A qualitative study of the Scottish homeless service provisions through the production of reflexive mapping exercises

Kirsty Dickson, Andrea Rodriguez, Ruth Freeman, Ekta Gupta, Clare Walkden

Research output: Contribution to journalMeeting abstractpeer-review


The Scottish oral health and psychosocial wellbeing programme, Smile4life, identified a scarce knowledge of the health and social services available for those going through homelessness or at risk of becoming homeless. The Public Bodies (Joint Working) (Scotland) Act 2014 aims to integrate health and social care in Scotland to meet the needs of vulnerable populations. The Reflexive Mapping Exercise aims to integrate care by providing a framework to map services that allows for analysis of the geographic distribution and types of support that has been offered. The reflexive component discusses joint strategies to integrate services, improve practices, and reduce unequal distribution that might marginalise individuals, limiting their access and engagement with services.

The reflexive mapping framework aims to maximise participation and development through co-designed participatory research, involving an advisory group composed of key stakeholders and individuals with lived experience. Policy makers and practitioners working in the homelessness sector collaborated to gather, review, and update the data collected about services through online searches, telephone calls, institutional visits, and event consultations. An analysis of the current service provision was made to identify deficits and areas to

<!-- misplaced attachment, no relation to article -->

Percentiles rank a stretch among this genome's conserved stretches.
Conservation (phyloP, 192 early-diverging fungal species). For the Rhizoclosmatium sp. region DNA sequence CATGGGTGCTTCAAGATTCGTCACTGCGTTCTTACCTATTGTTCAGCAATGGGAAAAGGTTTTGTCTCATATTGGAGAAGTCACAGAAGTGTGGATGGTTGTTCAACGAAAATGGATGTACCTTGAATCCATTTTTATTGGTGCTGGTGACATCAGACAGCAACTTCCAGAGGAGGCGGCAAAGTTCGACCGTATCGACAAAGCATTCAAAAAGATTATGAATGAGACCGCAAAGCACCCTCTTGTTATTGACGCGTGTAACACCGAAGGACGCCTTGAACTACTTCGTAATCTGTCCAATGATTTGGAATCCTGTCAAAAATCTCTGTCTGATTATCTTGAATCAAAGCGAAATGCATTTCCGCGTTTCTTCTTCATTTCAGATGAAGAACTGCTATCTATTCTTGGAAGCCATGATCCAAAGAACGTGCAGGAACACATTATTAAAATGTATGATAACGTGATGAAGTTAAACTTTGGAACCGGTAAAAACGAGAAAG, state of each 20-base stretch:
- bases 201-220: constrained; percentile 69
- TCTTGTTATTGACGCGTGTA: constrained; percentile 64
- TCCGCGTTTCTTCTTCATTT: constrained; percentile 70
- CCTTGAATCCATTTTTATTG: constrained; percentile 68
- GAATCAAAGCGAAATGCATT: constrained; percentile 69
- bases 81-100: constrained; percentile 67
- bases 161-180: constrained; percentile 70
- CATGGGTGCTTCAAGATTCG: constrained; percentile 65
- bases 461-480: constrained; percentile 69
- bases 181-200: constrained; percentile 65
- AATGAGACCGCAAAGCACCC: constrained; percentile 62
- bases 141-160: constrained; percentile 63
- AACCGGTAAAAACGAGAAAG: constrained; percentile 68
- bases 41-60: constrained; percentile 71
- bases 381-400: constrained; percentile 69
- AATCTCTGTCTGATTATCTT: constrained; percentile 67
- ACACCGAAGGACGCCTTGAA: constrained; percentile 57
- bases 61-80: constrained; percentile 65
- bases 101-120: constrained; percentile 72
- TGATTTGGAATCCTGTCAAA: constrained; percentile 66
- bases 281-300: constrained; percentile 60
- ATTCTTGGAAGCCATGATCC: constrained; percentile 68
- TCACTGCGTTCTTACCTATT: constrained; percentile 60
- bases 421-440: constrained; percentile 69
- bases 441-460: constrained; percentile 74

The mapping is a visual and descriptive publication that includes services from different areas of support and their referral pathways. The completed mappings and reflexive exercises have shown a scarcity of services allocated to the most deprived areas of Scotland, with the majority of services seeking to address crisis periods with little aim at prevention, early intervention, and sustainability.

The mapping process identified the need to take a prophylactic approach and create a more equitable distribution of services. The Reflexive Mapping Exercise helps to provide a framework that promotes communication and integration of health and social care services among practitioners and vulnerable services users. A reflexive approach helps to plan the strategic delivery of homeless services in Scotland with the service user at the forefront of care. The limitations surrounding the dynamic nature of service provision changes have been identified and are planned to be addressed through the formation of an online interactive resource.
Original languageEnglish
Pages (from-to)S41
Number of pages1
JournalThe Lancet
Issue numberSpecial Issue S41
Publication statusPublished - 1 Nov 2021


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